George Allan Kelly, a 75-year-old Arizona rancher, awaits trial for second-degree murder. The trial, which begins on Monday, will raise the temperature in a region that is already red hot, on the border between Mexico and the United States. On January 30, Kelly says he found the body of a man shot on his property near Kino Springs, a town just yards away from the frontier separating both countries. His defense claims that on that day Kelly heard a shot, then saw a group of men armed with high-powered rifles who were crossing his land without permission. He took an AK-47 rifle and fired a few shots in the air to try to scare them away. But Gabriel Cuen Buitimea, a Mexican migrant from Sonora, fell dead. The Prosecutor’s Office considers it murder.
Trials in the United States are driven by narrative. On many occasions two different stories collide in court. This is what will happen starting this week when Santa Cruz County Judge Thomas Fink presides over the first hearing. A jury will then determine which version of events sounds more convincing. Brenna Larkin, Kelly’s lawyer, has described the case as a political tinderbox because it involves putting an American citizen who has opened fire on an immigrant in the dock. The trial is taking place against a backdrop of polarization over border management, a debate that has been stirred up by the far right.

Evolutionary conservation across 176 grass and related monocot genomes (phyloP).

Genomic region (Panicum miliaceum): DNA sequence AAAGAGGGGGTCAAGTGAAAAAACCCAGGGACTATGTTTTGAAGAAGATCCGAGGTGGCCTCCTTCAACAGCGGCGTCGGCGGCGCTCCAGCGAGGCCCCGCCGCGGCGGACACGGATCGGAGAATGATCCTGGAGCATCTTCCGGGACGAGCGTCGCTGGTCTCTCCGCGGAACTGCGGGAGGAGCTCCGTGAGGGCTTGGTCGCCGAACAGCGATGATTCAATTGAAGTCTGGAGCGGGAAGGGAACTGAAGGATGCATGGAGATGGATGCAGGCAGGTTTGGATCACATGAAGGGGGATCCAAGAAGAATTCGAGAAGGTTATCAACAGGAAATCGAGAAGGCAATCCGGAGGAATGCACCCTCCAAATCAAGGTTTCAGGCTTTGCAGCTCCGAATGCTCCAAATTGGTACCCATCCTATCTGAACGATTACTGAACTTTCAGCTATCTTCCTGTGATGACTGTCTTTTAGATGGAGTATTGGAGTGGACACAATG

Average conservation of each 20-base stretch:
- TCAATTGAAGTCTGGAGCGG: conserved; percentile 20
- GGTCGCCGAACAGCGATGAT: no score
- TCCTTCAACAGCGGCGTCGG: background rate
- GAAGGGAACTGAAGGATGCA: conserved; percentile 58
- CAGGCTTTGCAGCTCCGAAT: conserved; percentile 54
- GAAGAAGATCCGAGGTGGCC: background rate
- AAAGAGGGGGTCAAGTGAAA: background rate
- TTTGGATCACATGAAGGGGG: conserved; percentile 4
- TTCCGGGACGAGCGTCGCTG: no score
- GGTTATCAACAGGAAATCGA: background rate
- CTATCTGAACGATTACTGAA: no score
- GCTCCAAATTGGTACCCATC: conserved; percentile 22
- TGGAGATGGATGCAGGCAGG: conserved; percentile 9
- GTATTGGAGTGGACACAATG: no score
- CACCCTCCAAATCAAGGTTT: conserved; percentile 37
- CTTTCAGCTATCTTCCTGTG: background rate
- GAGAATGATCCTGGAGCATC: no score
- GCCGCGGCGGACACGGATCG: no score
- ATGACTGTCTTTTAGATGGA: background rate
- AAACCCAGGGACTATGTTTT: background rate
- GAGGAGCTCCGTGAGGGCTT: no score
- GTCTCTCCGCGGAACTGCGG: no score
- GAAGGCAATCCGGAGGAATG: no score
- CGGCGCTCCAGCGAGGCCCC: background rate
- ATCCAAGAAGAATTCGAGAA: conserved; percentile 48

“This case could set off an anti-immigrant and anti-Mexican mood,” said Vanessa Ruiz, the director of consular protection for Mexico’s foreign affairs department. In a press conference from Nogales (Arizona), the official indicated that the case cannot go unnoticed. “The perpetrator fired at least eight times and witnesses have declared before authorities that the shots continued even when Mr. Cuen was lying lifeless on the ground,” she said. The Prosecutor’s Office has asserted that the deceased man was fleeing when he was hit by bullets. Autopsy photographs show that the bullet exited through the left side of the chest, and that he was shot in the back. The indictment has added a couple of assault charges, but the main one was changed from first-degree to second-degree murder. The government of Mexico wants to go back to the original charge. “Mr. Cuen’s daughter has told us that she wants justice to be done,” added Ruiz.